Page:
MANILA — The Philippine Congress on Wednesday approved a request by the president to extend martial law in the country’s volatile south by a year due to continuing threats by Islamic State group-linked militants and communist insurgents.
An overwhelming majority in the Senate and House of Representatives voted to extend martial rule, which expires at the end of the month, by another year in southern Mindanao region, scene of decades-long Muslim and communist rebellions in the largely Roman Catholic nation.
President Rodrigo Duterte placed the southern region under martial law after hundreds of militants linked to the Islamic State group attacked the Islamic city of Marawi in May 2017, in the worst security crisis he has faced. Troops quelled the siege after five months, but officials say militants continue to recruit new fighters and plot bombings and other attacks.
‘‘Now more than ever, we cannot afford to show our enemies a moment of weakness in our resolve to defeat them,’’ Executive Secretary Salvador Medialdea told the joint session of Congress.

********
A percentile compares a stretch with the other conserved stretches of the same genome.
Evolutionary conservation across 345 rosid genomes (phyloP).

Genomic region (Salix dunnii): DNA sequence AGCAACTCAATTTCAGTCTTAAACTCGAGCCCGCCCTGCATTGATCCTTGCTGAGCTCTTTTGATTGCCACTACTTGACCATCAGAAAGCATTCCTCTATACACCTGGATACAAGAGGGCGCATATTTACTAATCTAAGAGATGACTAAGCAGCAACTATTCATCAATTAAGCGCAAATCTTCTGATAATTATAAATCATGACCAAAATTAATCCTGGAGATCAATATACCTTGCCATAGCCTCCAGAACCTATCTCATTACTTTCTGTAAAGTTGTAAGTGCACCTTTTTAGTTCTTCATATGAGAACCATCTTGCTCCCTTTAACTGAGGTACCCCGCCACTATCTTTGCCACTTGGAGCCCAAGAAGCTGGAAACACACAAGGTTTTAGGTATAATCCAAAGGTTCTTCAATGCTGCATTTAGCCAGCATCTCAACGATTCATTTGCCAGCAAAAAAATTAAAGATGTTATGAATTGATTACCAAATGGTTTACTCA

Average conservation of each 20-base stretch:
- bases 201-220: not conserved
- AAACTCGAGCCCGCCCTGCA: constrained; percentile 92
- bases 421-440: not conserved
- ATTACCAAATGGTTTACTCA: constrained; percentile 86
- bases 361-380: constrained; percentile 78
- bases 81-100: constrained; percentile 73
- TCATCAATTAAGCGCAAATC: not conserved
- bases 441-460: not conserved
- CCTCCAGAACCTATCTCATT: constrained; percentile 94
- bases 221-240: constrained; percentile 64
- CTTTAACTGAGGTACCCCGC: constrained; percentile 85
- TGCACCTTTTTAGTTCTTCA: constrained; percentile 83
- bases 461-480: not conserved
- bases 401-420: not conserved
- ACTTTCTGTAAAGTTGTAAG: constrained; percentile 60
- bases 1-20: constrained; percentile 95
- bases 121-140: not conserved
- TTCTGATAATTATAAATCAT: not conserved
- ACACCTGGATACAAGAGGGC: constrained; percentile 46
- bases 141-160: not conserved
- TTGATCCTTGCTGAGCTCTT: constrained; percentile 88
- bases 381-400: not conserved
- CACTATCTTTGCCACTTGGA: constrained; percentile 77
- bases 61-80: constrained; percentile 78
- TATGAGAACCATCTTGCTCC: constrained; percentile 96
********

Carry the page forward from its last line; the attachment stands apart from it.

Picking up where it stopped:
He warned that if Muslim militants and communist insurgents are allowed to regroup, ‘‘this government will not be able to function fully, basic services to the people will continuously be hindered, and the safety of the general public will remain to be under constant threat.’’
Muslim militants, backed by foreign extremists, are fighting to turn the Philippines into a province of a so-called Muslim caliphate, while other armed groups aim to establish a separate Muslim homeland, Medialdea said.
Opponents argue that extending martial law is unconstitutional because it is an extreme measure that can only be imposed when an actual rebellion against the government exists. They say the move could be a prelude for Duterte to declare martial law throughout the Philippines.